Iran has been in the mainstream news of late for numerous reasons. In the chess world, it all began when it became known that the women’s world championship for the year 2017 would be taking place in Iran. The American champion Nazi Paikidze led from the front, converting an idea into a movement that captured the imagination of the world.
However, no movement could stop most of the top female players from making their way to Tehran to play in the knockout tournament, the chess world’s current method to decide on the women’s world champion. An interesting hypothesis to ponder over at this point would be if any movement could possibly persuade a chess player from giving up his/her personal ambitions at all. Because, whatever we the people, including the best among us, would comment about the situation today, when it comes to the ‘real decisions’, we timidly accept whatever is force-fed by the decision maker.
Nevertheless, a remarkable incident occurred at the sidelines of the ongoing Women’s World Championship. Fars News Agency has reported that the Iran Chess Federation has banned two siblings—18-year-old Dorsa Derakhshani and 15-year-old Borna Derakhshani—from domestic chess tournaments and the national team for ‘hurting Iran’s national interests.’
Borna Derakhshani [Photo: Al-Ain Youth Chess]
The Agency quotes the Iranian Chess Federation head Mehrdad Pahlevanzadesh saying, “As a first step, these two will be denied entry to all tournaments taking place in Iran, and, in the name of Iran, they will no longer be allowed the opportunity to be present on the national team," Pahlevanzadeh told the semiofficial Fars news agency.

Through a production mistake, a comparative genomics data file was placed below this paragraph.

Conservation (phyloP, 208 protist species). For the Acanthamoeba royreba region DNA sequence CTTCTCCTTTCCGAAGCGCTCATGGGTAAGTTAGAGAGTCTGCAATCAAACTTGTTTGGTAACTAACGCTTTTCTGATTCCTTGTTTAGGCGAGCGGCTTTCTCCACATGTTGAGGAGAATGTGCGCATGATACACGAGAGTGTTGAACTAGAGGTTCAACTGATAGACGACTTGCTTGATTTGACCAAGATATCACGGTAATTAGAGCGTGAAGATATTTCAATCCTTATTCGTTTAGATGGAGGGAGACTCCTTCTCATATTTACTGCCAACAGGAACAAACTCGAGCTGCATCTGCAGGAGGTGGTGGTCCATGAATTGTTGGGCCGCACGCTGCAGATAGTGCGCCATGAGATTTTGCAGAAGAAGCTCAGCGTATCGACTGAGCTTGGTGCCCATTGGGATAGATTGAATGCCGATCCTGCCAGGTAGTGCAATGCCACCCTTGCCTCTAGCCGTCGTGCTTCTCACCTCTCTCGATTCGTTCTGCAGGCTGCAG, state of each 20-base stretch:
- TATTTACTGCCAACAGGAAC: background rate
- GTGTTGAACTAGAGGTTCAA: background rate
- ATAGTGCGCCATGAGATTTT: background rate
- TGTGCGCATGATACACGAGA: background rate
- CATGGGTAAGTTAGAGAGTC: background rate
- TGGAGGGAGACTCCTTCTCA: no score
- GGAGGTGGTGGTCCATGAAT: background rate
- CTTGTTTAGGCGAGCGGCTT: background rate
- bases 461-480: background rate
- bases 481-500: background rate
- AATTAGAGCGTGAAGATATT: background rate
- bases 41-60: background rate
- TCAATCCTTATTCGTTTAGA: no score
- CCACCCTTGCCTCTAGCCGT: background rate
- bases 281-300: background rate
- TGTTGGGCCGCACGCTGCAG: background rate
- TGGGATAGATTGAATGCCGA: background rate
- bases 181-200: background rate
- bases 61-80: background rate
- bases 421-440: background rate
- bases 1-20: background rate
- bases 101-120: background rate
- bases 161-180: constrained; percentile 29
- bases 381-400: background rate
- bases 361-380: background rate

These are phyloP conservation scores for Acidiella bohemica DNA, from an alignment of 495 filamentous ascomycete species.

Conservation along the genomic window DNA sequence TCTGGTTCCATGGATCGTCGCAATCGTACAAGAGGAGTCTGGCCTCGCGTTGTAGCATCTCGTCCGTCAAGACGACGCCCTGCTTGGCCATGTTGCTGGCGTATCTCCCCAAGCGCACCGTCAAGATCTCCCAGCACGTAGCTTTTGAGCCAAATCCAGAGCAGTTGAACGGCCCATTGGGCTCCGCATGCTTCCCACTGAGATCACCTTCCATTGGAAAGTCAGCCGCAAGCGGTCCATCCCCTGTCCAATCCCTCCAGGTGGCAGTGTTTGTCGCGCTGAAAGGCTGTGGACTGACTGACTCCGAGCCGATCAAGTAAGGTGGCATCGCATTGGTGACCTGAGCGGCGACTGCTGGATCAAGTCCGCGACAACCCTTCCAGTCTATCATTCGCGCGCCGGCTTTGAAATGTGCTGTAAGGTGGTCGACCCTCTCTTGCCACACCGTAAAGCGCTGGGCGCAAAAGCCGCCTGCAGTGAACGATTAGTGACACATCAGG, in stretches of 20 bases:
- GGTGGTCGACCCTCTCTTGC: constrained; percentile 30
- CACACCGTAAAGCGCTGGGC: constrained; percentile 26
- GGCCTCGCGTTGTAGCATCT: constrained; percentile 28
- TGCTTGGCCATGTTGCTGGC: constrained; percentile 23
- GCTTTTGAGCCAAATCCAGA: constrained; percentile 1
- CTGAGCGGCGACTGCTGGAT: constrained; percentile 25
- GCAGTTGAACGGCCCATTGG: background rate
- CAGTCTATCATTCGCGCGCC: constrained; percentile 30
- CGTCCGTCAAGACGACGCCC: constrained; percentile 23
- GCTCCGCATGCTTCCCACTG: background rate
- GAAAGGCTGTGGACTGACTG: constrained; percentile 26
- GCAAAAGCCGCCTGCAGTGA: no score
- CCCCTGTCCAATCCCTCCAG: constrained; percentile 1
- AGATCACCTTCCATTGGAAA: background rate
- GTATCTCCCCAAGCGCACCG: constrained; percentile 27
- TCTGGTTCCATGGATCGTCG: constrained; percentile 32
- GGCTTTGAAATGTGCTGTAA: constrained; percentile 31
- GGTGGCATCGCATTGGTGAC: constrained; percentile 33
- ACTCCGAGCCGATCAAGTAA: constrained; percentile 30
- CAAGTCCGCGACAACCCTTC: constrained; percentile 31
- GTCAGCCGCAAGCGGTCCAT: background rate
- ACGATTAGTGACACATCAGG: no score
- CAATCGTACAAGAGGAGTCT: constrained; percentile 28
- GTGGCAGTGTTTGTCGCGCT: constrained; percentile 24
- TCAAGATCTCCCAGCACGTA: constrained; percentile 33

When asked for the reasons for enforcing such a harsh ban, Pahlevanzadeh explained that Dorsa had been banned because she did not wear a hijab and Borna is being punished because he decided to play the Israeli grandmaster Alex Huzman in the first round of the recently concluded Gibraltar Masters. "Anyone can participate in it. Unfortunately, what shouldn't have happened has happened. Our national interests have priority over everything," Pahlevanzadeh said. He added that stricter actions are on the horizon for the siblings for going against Iran's principles.
"We're considering measures that will prevent similar incidents from taking place in future tournaments," he told Fars.
Borna Derakhshani lives in Iran. Meanwhile, Dorsa is a student in Spain. While Borna is no doubt a talented young boy, 18-year-old Dorsa is only the second female in Iran chess history to achieve the title of International Master. Here is an exclusive ChessBase interview hosted by our editor Alejandro Ramirez:
Dorsa talks about her chess, her move to Spain and her relationship with the Iranian Chess Federation
Dorsa commented on Facebook: "I'm not resisting Iran, and also I've chosen not to play any FIDE events for Iran for more than a year! Why on earth would I wear a scarf when I don't play for the team? I respect Iran rules and I obeyed them fully as long as I played for the national team. I chose to respect them and not make any trouble for them by not accepting their invitations for any FIDE events including Olympiad."
More reactions to follow...